Posted by SevenTimer on 2007-07-14
Tags: Preparation Targets
When you are in the thick of fundraising, you'll likely get put into a position where it is tempting to compromise and accept a term sheet from a less-than-desirable fund or a fund that you have some hesitations with. Hey, you just want to get back to running the business. Maybe the fund makes an attractive offer. Maybe you are burnt out on fundraising. Maybe you need the money. I strongly recommend, from experience: don't compromise on your investor selection.
If you leave a meeting thinking, "what a waste of time," think about having these people waste more of your time as an investor. The questions and insights don't get any better over time, even with domain knowledge. If your gut is telling you that the investor is not that smart, conceited, mean, or devious, they probably are. They will continue these traits when they are on your Board, too. It's not like they switch from "mean pitch mode" to "happy investor mode." The tricky situations are when someone does have their "game face" on in a pitch, so you definitely should do as much research as possible.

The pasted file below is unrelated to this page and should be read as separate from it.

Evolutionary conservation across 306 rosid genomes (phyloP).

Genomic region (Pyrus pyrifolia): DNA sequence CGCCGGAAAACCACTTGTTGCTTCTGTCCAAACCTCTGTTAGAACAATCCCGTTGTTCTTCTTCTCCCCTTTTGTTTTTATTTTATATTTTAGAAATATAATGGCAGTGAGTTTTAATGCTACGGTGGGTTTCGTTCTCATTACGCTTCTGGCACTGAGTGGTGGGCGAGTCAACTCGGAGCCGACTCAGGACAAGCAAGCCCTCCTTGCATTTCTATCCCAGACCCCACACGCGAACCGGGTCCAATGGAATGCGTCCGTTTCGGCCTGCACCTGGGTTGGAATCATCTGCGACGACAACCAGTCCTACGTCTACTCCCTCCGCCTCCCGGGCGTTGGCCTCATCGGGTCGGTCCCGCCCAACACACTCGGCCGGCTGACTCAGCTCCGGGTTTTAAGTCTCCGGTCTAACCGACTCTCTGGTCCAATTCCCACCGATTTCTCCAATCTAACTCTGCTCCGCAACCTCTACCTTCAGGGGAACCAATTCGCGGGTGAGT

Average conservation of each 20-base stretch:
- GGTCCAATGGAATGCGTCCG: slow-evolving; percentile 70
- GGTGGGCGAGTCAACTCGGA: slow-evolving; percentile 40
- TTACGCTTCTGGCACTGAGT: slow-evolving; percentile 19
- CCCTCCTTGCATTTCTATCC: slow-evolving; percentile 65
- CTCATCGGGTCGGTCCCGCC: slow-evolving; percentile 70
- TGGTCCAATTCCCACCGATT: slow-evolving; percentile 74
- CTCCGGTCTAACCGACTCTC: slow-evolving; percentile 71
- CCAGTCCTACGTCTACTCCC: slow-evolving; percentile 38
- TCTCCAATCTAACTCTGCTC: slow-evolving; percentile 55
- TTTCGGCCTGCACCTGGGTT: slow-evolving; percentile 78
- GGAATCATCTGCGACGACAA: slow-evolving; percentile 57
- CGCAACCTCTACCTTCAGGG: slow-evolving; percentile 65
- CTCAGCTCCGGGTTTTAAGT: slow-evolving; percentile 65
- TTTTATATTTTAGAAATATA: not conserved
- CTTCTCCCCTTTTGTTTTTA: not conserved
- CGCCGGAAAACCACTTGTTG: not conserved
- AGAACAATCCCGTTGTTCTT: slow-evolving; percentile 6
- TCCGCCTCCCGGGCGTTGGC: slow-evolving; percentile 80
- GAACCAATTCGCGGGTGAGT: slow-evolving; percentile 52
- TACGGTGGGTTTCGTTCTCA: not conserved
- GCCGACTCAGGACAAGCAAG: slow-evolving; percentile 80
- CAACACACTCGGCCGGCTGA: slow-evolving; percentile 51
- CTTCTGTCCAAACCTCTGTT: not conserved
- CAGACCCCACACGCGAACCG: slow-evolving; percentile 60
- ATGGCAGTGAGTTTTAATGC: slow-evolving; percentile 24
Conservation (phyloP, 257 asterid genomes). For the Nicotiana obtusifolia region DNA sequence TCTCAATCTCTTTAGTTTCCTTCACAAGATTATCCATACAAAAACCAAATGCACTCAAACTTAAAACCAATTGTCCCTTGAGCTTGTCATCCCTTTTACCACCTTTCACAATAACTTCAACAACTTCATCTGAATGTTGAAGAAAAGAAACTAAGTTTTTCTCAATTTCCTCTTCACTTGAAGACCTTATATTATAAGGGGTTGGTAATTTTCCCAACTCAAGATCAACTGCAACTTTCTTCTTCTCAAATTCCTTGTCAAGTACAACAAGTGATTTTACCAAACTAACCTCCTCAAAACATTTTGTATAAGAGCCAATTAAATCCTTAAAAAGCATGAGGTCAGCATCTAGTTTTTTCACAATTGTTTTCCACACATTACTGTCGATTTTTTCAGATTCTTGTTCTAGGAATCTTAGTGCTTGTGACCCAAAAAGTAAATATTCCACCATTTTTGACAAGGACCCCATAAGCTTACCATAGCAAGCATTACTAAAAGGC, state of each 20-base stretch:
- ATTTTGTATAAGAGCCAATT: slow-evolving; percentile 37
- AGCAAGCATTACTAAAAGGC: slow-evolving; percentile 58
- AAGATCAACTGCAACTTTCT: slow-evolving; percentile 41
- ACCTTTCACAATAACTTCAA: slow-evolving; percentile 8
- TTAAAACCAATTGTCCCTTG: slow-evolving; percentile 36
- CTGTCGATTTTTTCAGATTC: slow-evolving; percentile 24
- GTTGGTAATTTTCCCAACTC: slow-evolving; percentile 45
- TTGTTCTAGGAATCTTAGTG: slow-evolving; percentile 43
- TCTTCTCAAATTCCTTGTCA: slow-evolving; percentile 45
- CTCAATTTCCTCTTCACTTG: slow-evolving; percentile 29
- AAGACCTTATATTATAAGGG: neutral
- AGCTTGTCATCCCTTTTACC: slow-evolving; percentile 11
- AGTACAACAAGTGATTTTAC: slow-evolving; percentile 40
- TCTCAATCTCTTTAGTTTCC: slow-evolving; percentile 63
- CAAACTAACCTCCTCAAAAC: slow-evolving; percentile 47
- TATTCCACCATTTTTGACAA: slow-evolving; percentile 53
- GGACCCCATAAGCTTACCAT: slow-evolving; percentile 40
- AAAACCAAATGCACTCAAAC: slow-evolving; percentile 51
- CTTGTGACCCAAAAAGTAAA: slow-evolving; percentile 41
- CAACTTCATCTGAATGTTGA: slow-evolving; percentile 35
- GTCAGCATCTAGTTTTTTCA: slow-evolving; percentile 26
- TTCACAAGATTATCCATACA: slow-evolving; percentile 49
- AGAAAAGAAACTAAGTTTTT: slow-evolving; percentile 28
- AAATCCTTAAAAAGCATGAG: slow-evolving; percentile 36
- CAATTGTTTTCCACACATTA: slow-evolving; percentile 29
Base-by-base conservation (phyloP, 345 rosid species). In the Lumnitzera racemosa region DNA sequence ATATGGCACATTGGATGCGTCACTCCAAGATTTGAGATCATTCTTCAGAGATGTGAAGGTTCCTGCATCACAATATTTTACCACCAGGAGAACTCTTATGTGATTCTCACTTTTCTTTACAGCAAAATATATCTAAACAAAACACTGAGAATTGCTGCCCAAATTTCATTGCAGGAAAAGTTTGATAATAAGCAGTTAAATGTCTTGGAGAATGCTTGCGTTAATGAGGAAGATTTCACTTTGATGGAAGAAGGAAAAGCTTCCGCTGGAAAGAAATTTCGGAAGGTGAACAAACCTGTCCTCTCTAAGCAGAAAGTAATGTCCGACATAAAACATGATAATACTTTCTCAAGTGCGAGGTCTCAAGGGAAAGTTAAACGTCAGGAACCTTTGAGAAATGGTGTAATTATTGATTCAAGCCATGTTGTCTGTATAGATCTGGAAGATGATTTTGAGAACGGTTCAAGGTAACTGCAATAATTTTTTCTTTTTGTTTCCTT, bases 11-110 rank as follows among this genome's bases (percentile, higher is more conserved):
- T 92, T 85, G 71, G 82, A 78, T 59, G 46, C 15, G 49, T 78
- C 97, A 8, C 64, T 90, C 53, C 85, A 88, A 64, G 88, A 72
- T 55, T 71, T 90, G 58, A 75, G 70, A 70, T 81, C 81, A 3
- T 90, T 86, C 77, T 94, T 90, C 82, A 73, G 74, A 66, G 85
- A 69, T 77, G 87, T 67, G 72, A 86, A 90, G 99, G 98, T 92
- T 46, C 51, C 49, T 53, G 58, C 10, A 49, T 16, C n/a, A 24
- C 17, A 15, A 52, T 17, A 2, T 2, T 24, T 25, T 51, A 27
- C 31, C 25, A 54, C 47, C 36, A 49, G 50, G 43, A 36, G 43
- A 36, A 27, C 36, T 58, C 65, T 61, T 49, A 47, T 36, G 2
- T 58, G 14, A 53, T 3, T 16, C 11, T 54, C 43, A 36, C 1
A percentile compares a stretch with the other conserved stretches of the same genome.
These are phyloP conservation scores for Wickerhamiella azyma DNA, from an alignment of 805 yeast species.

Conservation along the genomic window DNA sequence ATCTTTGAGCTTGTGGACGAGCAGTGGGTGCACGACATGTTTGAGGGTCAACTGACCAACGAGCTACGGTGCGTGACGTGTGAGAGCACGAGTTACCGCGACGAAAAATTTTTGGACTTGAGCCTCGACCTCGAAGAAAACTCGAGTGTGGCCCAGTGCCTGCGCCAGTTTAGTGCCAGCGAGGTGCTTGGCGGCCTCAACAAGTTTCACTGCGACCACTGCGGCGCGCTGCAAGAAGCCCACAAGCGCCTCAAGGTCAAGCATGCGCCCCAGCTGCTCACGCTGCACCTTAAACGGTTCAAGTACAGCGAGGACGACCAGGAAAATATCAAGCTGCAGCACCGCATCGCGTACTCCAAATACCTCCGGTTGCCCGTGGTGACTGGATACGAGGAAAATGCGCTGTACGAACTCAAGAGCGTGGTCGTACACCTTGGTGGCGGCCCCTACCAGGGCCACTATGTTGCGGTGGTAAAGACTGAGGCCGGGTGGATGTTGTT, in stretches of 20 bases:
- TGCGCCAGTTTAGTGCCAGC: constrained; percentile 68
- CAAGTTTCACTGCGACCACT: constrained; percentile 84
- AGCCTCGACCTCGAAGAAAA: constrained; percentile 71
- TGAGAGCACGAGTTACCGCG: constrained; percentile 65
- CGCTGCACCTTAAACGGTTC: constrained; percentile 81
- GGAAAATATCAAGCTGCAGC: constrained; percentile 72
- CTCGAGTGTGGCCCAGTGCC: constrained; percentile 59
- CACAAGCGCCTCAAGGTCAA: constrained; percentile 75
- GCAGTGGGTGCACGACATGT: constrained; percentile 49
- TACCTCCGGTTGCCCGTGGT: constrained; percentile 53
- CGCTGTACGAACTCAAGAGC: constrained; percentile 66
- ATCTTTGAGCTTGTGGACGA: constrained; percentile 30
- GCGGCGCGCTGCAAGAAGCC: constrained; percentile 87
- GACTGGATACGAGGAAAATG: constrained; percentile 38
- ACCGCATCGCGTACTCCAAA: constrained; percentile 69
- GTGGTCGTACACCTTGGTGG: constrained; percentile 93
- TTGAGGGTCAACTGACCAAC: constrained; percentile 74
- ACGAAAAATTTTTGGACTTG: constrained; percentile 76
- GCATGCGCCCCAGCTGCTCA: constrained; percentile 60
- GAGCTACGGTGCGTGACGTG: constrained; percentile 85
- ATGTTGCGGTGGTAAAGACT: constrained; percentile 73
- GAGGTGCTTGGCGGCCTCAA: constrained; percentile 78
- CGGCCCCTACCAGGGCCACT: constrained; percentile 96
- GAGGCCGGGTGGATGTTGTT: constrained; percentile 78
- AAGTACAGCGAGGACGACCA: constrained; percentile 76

I am on my 7th start-up, and I have had a lot of investors. Some are and were horrible. Others are and were great. The one thing that is evident to me now is that, with the exception of one person, the quality of the investor or Board Member is obvious very early on. More importantly, it certainly does not get better, but it may get worse. So, again, don't compromise.PRIVATE: Members Only